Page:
Bloomsday's Annual Seminar and Lunch 2018: James Joyce, Obstetrics and Parody
Dr James King, who himself studied obstetrics at the very hospital which is the setting of Joyce's chapter 14, will talk about Joyce's forensic treatment in Chapter 14 of fertilisation, contraception, venereal disease, artificial insemination, pregnancy, abortion and birth. Some are dealt with with deadly seriousness; some are hauntingly tragic; and others are downright hilarious. Did the knowledge gained as a medical student in Dublin and Paris give Joyce special insight into these life events, or is this just another example of his extraordinary encyclopaedic virtuosity?
Philip Harvey takes a different tack in discussing parody. From the moment Buck Mulligan intones words of the Latin Mass on page 1, the reader of Ulysses is alert to parody. Not only does the author relish the opportunity to parody whatever comes his way, so do many of his characters. Dublin is a place riddled with parodists. Parodies Lost and Found influence our appreciation of daily life in the city, whether to make fun, make time, or make a point. By the time we reach the episode in the National Maternity Hospital we are well softened up for a full-scale parodic take on English Literature, even the course of English itself. The paper pays attention to Joyce’s many uses of parody, which are never there for their own sake, but always to serve his artistic purposes.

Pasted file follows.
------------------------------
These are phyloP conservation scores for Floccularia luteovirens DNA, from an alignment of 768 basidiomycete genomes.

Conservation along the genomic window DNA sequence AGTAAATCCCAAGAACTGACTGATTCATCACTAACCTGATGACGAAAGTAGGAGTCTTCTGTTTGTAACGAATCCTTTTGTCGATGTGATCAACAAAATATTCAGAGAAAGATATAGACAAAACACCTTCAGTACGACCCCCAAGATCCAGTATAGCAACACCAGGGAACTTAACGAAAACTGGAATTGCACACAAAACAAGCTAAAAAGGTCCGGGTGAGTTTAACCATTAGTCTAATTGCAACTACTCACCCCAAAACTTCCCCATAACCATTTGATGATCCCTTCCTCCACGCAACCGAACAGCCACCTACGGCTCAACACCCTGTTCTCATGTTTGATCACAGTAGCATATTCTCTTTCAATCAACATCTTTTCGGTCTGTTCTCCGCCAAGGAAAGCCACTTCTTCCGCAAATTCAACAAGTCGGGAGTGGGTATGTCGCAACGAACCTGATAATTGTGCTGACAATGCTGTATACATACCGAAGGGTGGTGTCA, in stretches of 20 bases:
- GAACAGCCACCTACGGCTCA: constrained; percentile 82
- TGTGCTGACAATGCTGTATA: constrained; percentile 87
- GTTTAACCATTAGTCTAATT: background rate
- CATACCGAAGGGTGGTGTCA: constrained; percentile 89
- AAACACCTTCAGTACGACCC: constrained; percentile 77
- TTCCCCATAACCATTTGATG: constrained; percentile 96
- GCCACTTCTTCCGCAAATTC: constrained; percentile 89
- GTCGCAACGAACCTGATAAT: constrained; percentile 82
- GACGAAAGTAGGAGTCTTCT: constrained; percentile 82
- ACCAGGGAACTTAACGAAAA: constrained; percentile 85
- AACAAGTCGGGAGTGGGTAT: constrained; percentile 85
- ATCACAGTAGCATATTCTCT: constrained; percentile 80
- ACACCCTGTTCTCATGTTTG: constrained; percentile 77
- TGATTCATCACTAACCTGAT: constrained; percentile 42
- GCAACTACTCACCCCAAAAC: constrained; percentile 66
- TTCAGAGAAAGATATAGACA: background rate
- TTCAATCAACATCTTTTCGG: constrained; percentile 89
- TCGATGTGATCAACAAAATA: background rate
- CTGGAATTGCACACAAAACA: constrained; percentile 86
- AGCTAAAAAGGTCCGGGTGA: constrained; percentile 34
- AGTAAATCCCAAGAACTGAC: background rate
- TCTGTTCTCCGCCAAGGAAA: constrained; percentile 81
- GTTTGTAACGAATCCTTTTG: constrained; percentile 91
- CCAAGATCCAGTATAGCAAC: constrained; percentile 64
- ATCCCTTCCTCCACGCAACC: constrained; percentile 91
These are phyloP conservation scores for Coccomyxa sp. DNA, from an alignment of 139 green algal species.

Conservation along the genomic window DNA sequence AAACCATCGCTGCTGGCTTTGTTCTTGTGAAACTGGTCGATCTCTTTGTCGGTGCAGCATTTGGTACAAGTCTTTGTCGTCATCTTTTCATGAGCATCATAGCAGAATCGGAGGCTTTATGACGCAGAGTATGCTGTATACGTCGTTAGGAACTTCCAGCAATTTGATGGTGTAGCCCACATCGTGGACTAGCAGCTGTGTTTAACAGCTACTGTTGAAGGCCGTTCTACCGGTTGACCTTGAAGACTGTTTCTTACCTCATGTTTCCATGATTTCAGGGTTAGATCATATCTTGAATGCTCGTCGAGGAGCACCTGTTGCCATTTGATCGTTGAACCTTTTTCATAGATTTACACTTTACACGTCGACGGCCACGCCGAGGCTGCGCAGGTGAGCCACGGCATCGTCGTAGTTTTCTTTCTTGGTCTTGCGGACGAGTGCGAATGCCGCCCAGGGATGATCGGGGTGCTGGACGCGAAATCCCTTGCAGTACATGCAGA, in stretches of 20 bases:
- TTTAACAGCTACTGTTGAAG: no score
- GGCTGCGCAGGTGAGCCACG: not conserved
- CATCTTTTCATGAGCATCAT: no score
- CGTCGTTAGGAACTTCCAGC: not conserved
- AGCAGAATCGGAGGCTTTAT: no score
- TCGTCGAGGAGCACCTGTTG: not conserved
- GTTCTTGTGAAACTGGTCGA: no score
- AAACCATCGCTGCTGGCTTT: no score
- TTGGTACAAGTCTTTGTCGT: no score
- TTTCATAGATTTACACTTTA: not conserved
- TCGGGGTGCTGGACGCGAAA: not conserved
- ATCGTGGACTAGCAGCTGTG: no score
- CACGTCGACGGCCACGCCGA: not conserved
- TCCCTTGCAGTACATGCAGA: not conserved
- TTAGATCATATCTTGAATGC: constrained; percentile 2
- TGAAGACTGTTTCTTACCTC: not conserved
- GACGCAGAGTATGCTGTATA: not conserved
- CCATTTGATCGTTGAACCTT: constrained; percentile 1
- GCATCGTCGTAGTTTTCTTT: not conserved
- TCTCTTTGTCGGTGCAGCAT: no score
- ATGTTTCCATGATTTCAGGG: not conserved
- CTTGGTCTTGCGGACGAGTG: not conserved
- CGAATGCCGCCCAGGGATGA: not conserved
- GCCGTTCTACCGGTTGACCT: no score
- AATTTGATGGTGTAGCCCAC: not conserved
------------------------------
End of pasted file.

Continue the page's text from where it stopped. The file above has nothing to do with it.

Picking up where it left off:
With the erudite Professor Barry Jones in the chair, who also knows and admires Joyce, it promises to be a lively discussion.
You can attend the seminar and book separately for the seminar or you can kick on with the Joyce community and purchase a seminar and meal package. Go to https://www.bloomsdayinmelbourne.org.au/events